Gone are the days when food was eaten purely for pleasure. These days, your food better taste good and DO something, discovers Danielle Wright.
From mood swing sweets to sleep-easy tea, functional foods are increasing and every week more brands are adding claims to their products, but do we need food with function?
"Most New Zealander's don't achieve their 5+ a day," says Ann Giles from Annies Marlborough, whose fruit bars are mostly fruit without water, nothing added. "People run out of time and energy to ensure they have a diet rich in the essential goodies that build healthy bodies and immune systems."
This, says Giles, is where functional foods provide an opportunity to fill a nutritional gap. "They are foods where an ingredient has been added to enhance or add a function that's often related to health promotion or disease prevention."
Historically, we've always eaten functional foods - garlic to ward off a cold, berries and grapefruit in winter; both of these examples are good for boosting our immune systems.
"Mother Nature is amazing," says food researcher and health mentor, Jason Shon Bennett, who cured his own severe health problems through diet. "She provides the perfect food for seasonal ailments."
You might be surprised to learn that you can often visually identify the function of natural foods. For example, carrots are good for the eyes. If you slice a carrot in half crosswise the lines mimic the pupil and iris.Walnuts are nicknamed "brain food" and they look just like tiny brains complete with left and right hemispheres.
Sliced tomatoes resemble the structure of the heart with multiple chambers and, you guessed it, are credited with reducing the risk of heart disease. The list goes on - avocados for the uterus, celery for bones. It seems functional foods have always existed if you look closely.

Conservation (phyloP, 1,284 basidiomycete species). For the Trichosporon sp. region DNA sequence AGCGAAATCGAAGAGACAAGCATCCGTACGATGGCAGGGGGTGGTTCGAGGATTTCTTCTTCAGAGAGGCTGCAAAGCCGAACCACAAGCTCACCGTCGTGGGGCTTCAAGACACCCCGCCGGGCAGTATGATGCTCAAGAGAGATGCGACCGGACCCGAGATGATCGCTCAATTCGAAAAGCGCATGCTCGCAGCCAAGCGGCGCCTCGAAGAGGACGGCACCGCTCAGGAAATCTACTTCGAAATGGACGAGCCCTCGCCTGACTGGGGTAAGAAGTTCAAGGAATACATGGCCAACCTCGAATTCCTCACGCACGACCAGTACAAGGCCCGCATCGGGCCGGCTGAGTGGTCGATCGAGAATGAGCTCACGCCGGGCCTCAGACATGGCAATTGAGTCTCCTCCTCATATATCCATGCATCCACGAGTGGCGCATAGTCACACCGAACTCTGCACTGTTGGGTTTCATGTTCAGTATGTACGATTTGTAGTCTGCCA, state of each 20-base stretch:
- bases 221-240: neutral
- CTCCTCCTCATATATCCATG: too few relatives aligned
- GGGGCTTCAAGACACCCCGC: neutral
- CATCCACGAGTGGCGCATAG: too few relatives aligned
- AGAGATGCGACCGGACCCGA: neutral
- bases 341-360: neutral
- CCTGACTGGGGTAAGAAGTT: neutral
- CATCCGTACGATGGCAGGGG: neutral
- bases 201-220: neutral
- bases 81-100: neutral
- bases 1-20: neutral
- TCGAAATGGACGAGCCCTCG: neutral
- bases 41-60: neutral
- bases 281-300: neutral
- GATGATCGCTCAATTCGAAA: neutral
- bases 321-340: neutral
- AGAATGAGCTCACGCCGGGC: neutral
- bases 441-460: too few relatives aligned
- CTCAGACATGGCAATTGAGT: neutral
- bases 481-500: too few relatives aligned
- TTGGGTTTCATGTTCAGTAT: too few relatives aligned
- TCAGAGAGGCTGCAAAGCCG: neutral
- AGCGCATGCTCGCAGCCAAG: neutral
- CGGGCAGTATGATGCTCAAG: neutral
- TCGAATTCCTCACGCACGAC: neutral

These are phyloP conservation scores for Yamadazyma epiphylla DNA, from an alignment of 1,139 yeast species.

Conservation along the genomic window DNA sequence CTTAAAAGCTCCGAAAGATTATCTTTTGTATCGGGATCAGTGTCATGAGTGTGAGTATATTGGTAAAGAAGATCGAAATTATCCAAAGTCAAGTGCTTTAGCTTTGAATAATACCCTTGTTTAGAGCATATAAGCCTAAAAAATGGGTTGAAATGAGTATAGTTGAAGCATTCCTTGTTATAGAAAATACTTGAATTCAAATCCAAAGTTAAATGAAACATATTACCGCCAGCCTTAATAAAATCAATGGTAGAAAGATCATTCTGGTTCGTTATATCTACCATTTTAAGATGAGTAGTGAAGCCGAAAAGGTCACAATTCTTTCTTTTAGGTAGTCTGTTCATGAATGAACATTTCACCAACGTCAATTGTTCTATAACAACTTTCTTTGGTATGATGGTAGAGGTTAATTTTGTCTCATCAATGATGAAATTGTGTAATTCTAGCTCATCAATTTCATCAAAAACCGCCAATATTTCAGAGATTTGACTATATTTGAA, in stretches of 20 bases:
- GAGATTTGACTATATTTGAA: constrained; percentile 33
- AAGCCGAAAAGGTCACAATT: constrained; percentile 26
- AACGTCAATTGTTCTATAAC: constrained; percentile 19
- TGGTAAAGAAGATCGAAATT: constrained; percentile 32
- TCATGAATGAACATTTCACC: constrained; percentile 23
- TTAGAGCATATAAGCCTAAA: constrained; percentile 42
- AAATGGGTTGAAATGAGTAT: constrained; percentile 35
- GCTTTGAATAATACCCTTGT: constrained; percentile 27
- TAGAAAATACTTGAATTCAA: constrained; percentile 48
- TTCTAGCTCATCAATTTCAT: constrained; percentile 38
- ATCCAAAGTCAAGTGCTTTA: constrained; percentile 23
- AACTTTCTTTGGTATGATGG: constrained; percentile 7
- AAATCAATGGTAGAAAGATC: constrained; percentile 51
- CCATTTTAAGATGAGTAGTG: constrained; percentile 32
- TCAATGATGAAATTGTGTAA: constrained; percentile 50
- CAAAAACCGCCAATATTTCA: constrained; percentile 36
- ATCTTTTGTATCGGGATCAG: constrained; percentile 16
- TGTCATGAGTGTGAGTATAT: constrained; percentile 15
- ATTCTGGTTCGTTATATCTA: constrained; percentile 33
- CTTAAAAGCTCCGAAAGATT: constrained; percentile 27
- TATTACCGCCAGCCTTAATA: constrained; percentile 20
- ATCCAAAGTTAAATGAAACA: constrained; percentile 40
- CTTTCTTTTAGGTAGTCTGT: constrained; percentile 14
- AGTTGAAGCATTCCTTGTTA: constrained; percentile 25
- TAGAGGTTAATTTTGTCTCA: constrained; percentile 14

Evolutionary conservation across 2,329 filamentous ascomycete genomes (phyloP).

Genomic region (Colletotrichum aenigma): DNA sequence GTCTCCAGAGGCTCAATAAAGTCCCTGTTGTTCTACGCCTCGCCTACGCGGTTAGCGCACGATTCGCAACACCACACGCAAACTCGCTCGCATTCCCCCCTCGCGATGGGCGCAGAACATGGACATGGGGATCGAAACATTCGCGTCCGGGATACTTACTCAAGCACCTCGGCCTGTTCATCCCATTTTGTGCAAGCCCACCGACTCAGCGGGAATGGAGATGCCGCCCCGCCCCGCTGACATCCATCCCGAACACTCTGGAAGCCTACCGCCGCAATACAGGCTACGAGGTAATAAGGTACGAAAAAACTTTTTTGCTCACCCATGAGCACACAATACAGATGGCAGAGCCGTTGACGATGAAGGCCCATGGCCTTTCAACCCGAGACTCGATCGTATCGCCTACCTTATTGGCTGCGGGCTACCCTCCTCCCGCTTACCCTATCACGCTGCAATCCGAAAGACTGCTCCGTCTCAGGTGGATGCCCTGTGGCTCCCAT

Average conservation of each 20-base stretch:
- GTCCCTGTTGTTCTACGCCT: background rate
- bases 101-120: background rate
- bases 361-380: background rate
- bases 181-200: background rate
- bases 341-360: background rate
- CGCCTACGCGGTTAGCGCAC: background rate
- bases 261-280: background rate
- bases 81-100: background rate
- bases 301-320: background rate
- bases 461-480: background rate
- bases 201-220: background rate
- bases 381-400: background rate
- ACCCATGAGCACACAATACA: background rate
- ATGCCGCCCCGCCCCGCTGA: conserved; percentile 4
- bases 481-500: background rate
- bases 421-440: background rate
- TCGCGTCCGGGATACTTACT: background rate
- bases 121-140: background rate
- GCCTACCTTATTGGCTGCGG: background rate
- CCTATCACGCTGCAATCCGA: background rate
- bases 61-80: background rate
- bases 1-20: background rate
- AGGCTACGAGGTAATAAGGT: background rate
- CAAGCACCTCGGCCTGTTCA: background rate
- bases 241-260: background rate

However, alongside the traditional functional foods, there are also foods claiming to make you lose weight, next to ones promising weight gain; foods to make you smarter and even to give you whiter teeth.
Fine tea-maker, Harney & Sons has a range of Chopra teas blended in honour of Deepak Chopra, an authority on mind and body healing through ayurveda. The company says one tea balances your vata, another your pitta and a third balances your kapha.
In layman's terms, a relaxing tea (for vata) will help calm, harmonise and quiet the body with a mix of cinnamon, nutmeg, liquorice and ginger. A soothing tea (for pitta) helps to cool, settle and focus with camomile, spearmint and hibiscus. An invigorating tea (for kapha) helps refresh, inspire and enliven with ginger, peppermint and cinnamon, among other herbs.
There are also liqueurs from Herbal Lore made with organic herbs, such as their Ginseng Liqueur for a total body tonic, or the Tempest Liqueur touted as providing inner calm. These give new meaning to "drinking to good health".
"An apple is one of the original functional foods - the saying 'an apple a day keeps the doctor away', is as true now as it was a hundred years ago," says Shon Bennett, who encourages more raw, fermented and sprouted foods to be eaten.
Julian Mellentin is a leader in the field of functional food trends, which he identifies each year. The consumer focus for 2012 includes foods that give you energy, that help digestive health, immunity, joints and weight management.
Giles, who has fibre added to some of her fruit bars, adds that in the USA, baobab is the new "super fruit" from Africa, and in the UK the interest is in beetroot. She says: "Adding functionality to foods we love can be an easy way to consume them in a yummy way."
Her advice: "Food does not have to be complicated or hard - eat simply, as close to the natural state as possible. Get this right and you won't need much functionality as it will be naturally present in your food."
Shon Bennett agrees: "If you base your diet around what's in season, particularly vegetables, you can get miracle results."
Now that we eat winter vegetables in summer and summer fruits in winter, the historical functional food plan as nature intended seems to need some help. If you can stick to it, great. If you need a little help, preferably covered in chocolate, that seems to be just fine too.By Danielle Wright